Tuesday, April 12, 2011

Stanley Cup Playoffs Primer: Eastern Conference

Yesterday, we looked at the Western Conference's slate of playoff matchups. (Western Conference) Today, we're going to break down the inferior...I mean Eastern Conference playoffs. 

Washington vs. New York
It’s incredible that the Capitals are in the number one position. For much of the season they struggled to find their identity and the HBO documentary, “24-7 with the Penguins and Capitals” happened to catch the Caps at their darkest hour. The cameras showed up just in time to document the 9 game losing streak that was tormenting the Washington hockey team. Since beating Pittsburgh at the Winter Classic the season has looked up. The Capitals come in trying to shed the playoff chokers label. They’ve lost home game 7’s in each of the last 3 seasons. In the case of 2010 they were the President’s Trophy winners and held a 3 games to 1 lead on Montreal before blowing three straight.

The only team Washington’s beaten in the playoffs since Ovechkin’s arrival was the New York Rangers, and even that was a brutal 7 game series. New York snuck in on the last day of the season thanks to a loss by the Carolina Hurricanes, but the blue-shirts did go 3-1 against the Caps in the regular season.

Guys to Watch:
Alex Ovechkin – Ovechkin had a down year in production, but his mere presence on the ice changes the way other teams operate. The scurvy Russian will be an impact player with or without a boatload of points.

Jason Chimera – the former Blue Jackets’ great is the kind of role player who can make or break a playoff run. He’s huge, and one of the fastest skaters in the league. If he can help provide secondary scoring and shut down the energy line of the other team then the Capitals will have an improved chance of going deep.

Bruce Boudreau – The Capitals head coach gained fame during “24-7” for creative use of the ‘F’ word and indulging in a Miller Lite tallboy after the Winter Classic. Boudreau is one of the more entertaining coaches in the league, but if Washington fails to advance deep in the playoffs he could be sweating his job.

New York
Henrik Lundqvist – The Rangers goaltender is one of the best in the game. If he gets hot, the Capitals could be in trouble.

Sean Avery – the pest of all pests. There’s a rule about blocking a goaltender’s vision named in his honor. Avery can get under this skin of the Washington players and take them off of their game or at least try very hard, either way, it’ll be entertaining.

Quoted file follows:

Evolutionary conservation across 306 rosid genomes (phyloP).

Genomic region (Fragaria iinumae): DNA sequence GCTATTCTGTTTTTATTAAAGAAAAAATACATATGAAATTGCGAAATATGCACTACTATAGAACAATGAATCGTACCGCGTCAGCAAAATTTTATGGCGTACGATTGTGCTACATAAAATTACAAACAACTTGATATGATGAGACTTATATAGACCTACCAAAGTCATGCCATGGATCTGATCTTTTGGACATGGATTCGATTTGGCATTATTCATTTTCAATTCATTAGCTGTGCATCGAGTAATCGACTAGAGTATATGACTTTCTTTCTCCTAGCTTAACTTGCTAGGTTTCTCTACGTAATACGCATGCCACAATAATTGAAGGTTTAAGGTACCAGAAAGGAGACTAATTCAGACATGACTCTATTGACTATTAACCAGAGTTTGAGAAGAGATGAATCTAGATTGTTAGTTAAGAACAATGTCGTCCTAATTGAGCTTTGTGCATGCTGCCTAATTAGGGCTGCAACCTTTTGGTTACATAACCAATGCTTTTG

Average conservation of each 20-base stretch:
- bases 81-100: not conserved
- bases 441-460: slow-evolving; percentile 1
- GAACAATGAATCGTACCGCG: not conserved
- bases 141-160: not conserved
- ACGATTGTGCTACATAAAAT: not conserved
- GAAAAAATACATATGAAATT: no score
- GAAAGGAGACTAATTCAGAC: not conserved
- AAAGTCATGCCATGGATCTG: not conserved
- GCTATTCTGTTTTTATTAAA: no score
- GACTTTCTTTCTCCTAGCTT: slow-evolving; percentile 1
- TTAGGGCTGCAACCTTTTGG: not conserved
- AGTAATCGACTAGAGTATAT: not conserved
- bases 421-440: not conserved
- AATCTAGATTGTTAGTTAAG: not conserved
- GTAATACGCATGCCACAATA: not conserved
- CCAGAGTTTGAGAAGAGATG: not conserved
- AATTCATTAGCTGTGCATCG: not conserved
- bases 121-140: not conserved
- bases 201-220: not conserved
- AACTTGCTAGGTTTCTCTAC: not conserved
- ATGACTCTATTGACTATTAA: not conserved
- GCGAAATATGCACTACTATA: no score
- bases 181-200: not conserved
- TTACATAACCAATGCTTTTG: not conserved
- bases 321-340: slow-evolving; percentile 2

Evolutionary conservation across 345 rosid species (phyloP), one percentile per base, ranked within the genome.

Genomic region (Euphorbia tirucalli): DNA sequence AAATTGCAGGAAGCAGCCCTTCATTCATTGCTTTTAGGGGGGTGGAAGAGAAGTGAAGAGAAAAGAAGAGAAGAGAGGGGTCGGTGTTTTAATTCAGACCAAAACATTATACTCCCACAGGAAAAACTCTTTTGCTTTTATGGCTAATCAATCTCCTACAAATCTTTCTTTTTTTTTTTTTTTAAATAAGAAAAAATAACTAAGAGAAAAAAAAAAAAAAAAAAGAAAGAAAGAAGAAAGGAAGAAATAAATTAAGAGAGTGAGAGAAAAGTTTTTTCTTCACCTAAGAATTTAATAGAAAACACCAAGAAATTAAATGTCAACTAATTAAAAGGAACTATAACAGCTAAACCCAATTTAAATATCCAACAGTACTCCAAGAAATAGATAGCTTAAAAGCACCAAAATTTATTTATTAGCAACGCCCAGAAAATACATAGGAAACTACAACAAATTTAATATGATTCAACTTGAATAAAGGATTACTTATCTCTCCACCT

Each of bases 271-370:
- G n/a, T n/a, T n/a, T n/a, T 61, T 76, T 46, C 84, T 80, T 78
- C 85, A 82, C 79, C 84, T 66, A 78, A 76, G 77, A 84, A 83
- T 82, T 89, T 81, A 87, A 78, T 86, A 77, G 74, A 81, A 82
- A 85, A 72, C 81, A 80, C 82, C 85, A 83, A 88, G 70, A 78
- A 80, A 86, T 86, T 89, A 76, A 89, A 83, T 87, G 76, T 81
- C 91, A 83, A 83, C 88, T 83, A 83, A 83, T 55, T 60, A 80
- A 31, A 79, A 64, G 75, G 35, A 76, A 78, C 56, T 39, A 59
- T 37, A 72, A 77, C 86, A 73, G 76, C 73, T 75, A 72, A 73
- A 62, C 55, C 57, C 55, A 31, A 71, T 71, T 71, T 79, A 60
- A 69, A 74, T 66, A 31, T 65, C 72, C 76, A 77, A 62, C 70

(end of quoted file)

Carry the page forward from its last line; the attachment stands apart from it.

Philadelphia vs. Buffalo
A year ago the Flyers made the playoffs on the last day of the season thanks to a shootout victory over the Rangers. The Eastern Conference’s 7 seed then won three series before dropping the finals to the Blackhawks. Carrying that momentum the Flyers played most of the season in first place before going into coast-mode and falling behind Washington. Philadelphia has 3 solid defensive pairings that could all be the top pair on any team. They also have depth at forward, and a relatively unknown, but capable goalie in Sergei Bobrovsky.

The Sabres on the other side are on fire. 9-1-2 in their last 12 games took them from bubble playoff team to a team that may do some damage in the playoffs.

Guys to Watch:
Chris Pronger – Pronger is no stranger to deep playoff runs. He helped Edmonton reach the finals in 06, won a cup with Anaheim in 07, and was a big part of the Flyers’ run last year. Pronger turns it on during the postseason and is not only a shut down D-man, but also a threat to score from the point on the power play.

Philadelphia forwards – the Flyers had 6 guys score more than 20 goals in the regular season. Shutting down the top two lines will be key to upsetting Philadelphia.

Ryan Miller – the team USA goalie, Miller will determine how far the Sabres go in the playoffs.

Boston vs. Montreal
This is an interesting matchup because Boston-Montreal is one of the game’s most historic rivalries and this will be the third time in 4 years that the two teams have met in the playoffs. Expect a very intense matchup.

The Bruins were a game away from the Eastern Conference finals last season…for four games. They led Philadelphia 3 games to none, blew games 4, 5, and 6. In game 7 they jumped out to a 3-0 lead in front of their home crowd, and in one of the all-time greatest choke jobs, gave up 4 goals in the second half of the game and lost the series. The sting of that series should be at the forefront of Bruins fans minds coming into this postseason and against last year’s Cinderella darlings, it’s important they don’t fall into the same trap again.

The Canadiens won two series last year as the 8 seed, both coming back from 3-1 deficits to take out Washington and Pittsburgh. They placed all of their chips on goaltender Carey Price and let playoff hero Jaroslav Halak walk to St. Louis. Can Montreal complete another surprising run or can perennial playoff contender Boston finally advance past the second round?

Guys to Watch:
Zdeno Chara – He’s a 6’10 Slovak, but his skills seem to have faded. Montreal’s quick forwards could take advantage of his slow skates.

Tim Thomas – the favorite to win the Vezina (best goalie), Thomas has played less than stellar in the playoffs in recent years. So Thomas goes, so go the Boston Bruins.

Mike Camalleri – the University of Michigan product was a key player in the Canadiens ride to the conference finals last year. One of those players that seems to step up their game in the playoffs, Montreal will need him to come up big again.

PK Subban – Last year’s playoffs were his coming out party, and his first regular season this year showed he has the skills to be a superstar. The defenseman can snipe from the point on the power play or join the rush.

Carey Price – There may be no job in sports more demanding than Montreal Canadiens goaltender and early in his career it looked like Carey Price couldn’t deal with the pressure. This season he’s been the reason for the Canadiens’ success, but he still needs to prove that he can perform in the playoffs.

Pittsburgh vs. Tampa Bay
I’m not even going to try to be unbiased here. I’m rooting for Tampa Bay, which is hard because of the way their first year head coach, Guy Boucher, spurned the Blue Jackets offer to be the bench boss in Columbus. But Pittsburgh, and their fans, are responsible for the worst game I’ve ever been to in ten years of going to Blue Jackets games. (read about that here Sports Weekend From Hell). I can’t even try to be impartial towards that city or one of their teams.